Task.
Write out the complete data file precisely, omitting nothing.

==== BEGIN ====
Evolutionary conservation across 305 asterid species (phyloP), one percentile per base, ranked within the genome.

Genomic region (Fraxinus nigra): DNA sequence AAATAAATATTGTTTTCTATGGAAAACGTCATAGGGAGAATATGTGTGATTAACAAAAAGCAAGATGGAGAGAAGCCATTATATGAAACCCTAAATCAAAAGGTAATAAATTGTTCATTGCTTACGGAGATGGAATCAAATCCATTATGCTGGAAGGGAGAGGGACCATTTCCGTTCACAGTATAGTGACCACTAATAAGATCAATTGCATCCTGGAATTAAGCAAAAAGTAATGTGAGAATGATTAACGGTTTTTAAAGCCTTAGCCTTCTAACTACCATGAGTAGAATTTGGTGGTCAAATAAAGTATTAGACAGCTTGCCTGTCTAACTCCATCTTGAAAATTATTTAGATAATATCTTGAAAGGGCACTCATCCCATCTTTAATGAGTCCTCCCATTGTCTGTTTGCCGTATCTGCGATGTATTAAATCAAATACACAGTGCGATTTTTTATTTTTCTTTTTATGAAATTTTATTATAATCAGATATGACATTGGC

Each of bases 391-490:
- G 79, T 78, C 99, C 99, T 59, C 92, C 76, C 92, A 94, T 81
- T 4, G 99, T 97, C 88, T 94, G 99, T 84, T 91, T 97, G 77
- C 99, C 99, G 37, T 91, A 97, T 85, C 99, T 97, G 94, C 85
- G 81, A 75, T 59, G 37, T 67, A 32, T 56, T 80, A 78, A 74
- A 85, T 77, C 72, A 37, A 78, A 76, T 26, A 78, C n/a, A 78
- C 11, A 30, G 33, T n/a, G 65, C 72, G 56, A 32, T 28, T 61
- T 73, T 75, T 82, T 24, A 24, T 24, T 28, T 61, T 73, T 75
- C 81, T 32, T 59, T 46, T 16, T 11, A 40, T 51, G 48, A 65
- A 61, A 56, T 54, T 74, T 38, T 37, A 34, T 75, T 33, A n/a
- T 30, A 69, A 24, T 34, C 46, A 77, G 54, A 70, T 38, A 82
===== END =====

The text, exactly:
Evolutionary conservation across 305 asterid species (phyloP), one percentile per base, ranked within the genome.

Genomic region (Fraxinus nigra): DNA sequence AAATAAATATTGTTTTCTATGGAAAACGTCATAGGGAGAATATGTGTGATTAACAAAAAGCAAGATGGAGAGAAGCCATTATATGAAACCCTAAATCAAAAGGTAATAAATTGTTCATTGCTTACGGAGATGGAATCAAATCCATTATGCTGGAAGGGAGAGGGACCATTTCCGTTCACAGTATAGTGACCACTAATAAGATCAATTGCATCCTGGAATTAAGCAAAAAGTAATGTGAGAATGATTAACGGTTTTTAAAGCCTTAGCCTTCTAACTACCATGAGTAGAATTTGGTGGTCAAATAAAGTATTAGACAGCTTGCCTGTCTAACTCCATCTTGAAAATTATTTAGATAATATCTTGAAAGGGCACTCATCCCATCTTTAATGAGTCCTCCCATTGTCTGTTTGCCGTATCTGCGATGTATTAAATCAAATACACAGTGCGATTTTTTATTTTTCTTTTTATGAAATTTTATTATAATCAGATATGACATTGGC

Each of bases 391-490:
- G 79, T 78, C 99, C 99, T 59, C 92, C 76, C 92, A 94, T 81
- T 4, G 99, T 97, C 88, T 94, G 99, T 84, T 91, T 97, G 77
- C 99, C 99, G 37, T 91, A 97, T 85, C 99, T 97, G 94, C 85
- G 81, A 75, T 59, G 37, T 67, A 32, T 56, T 80, A 78, A 74
- A 85, T 77, C 72, A 37, A 78, A 76, T 26, A 78, C n/a, A 78
- C 11, A 30, G 33, T n/a, G 65, C 72, G 56, A 32, T 28, T 61
- T 73, T 75, T 82, T 24, A 24, T 24, T 28, T 61, T 73, T 75
- C 81, T 32, T 59, T 46, T 16, T 11, A 40, T 51, G 48, A 65
- A 61, A 56, T 54, T 74, T 38, T 37, A 34, T 75, T 33, A n/a
- T 30, A 69, A 24, T 34, C 46, A 77, G 54, A 70, T 38, A 82